They only know that something is up.
The trees explode in rapture
like Moses singing at the hour of his death.
In some paradox of change,
branches bear their burden of leaves aloft
as if they are weightless;
yet, when freed of them, the limbs falter in a kind of defeat,
loss pressing on them like stones.
Desolation is a trick of nature:
the ground picked clean as bones,
gone hard with forgetfulness.
What the young animals do not know
is that their first winter will not be their last,
that the green will come again.
They see everything disappearing –
abundance slipping away subtly, insidiously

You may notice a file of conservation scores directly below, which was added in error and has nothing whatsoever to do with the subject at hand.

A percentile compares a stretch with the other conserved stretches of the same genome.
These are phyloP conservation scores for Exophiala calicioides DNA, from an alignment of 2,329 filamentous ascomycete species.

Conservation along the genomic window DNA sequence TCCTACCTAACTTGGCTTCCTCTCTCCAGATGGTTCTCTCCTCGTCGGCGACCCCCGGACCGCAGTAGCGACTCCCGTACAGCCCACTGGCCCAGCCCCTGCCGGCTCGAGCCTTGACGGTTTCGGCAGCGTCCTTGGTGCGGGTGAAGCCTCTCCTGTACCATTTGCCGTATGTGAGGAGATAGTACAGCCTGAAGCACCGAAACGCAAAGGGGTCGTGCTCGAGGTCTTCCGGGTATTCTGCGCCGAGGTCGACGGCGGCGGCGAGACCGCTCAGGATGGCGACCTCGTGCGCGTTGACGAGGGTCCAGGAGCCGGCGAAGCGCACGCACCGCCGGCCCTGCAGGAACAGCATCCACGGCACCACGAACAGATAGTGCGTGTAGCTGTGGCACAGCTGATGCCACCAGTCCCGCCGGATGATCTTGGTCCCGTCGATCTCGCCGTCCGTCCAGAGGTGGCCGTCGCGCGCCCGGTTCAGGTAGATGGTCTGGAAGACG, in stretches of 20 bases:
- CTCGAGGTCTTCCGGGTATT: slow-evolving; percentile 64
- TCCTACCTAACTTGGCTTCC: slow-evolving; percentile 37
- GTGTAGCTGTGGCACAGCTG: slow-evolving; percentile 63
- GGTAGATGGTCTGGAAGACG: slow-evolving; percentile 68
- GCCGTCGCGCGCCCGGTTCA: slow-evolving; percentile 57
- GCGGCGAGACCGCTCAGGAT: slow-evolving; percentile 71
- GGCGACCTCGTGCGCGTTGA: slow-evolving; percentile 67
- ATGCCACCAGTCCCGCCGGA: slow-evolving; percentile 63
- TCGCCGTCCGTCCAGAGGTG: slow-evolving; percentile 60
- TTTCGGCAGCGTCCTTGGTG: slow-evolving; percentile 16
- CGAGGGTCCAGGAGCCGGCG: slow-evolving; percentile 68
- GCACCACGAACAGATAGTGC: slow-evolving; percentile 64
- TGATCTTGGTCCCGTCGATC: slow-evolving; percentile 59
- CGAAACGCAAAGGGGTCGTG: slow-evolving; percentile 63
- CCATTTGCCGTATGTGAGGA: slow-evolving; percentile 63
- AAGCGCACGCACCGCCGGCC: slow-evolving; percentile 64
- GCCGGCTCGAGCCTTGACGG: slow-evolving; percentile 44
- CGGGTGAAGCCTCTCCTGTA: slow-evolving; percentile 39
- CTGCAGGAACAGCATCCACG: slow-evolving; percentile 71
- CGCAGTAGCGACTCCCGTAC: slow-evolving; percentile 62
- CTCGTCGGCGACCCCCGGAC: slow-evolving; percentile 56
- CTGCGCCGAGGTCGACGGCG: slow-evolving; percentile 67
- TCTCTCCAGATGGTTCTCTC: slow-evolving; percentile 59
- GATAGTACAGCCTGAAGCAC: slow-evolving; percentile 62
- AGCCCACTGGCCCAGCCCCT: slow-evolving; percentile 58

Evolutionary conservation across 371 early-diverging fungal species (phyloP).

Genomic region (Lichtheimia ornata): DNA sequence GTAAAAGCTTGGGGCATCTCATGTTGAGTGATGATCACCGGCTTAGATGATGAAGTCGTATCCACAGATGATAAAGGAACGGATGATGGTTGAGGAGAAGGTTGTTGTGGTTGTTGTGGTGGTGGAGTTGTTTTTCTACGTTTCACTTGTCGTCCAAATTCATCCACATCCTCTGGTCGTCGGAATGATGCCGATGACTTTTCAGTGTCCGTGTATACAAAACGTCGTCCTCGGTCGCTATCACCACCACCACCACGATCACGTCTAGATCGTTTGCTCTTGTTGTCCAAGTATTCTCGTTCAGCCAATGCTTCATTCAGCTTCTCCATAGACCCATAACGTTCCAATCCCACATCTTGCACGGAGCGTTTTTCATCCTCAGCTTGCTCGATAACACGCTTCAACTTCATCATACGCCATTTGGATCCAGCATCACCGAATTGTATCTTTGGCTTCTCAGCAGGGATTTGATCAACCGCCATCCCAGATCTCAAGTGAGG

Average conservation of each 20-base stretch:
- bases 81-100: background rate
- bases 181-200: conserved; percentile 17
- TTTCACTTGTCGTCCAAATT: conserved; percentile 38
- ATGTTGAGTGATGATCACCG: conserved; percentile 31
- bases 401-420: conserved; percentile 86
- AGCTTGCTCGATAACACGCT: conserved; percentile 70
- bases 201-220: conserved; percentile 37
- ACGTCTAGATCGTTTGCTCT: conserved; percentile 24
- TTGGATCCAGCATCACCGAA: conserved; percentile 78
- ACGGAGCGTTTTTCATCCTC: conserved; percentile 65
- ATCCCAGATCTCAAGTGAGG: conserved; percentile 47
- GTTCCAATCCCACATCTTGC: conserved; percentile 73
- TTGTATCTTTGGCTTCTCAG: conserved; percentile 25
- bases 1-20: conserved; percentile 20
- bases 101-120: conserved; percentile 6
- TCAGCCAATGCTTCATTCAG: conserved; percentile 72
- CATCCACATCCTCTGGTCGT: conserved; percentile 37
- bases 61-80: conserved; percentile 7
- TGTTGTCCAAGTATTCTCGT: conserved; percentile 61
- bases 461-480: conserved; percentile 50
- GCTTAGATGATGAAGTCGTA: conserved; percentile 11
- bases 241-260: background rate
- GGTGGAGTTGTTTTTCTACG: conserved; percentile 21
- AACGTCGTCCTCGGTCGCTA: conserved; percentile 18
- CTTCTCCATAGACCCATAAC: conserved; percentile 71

the way breaths leave the body at the end –
and think that they are done for.
Pricked by apprehension, they sail,
fleet as commas, after the last leaf or berry.
They have not lived enough
to see the earth remember itself
after the midnight stillness of winter
or to know that such vast emptiness can yield
a single petal, cupped like a hand,
testifying to the sun.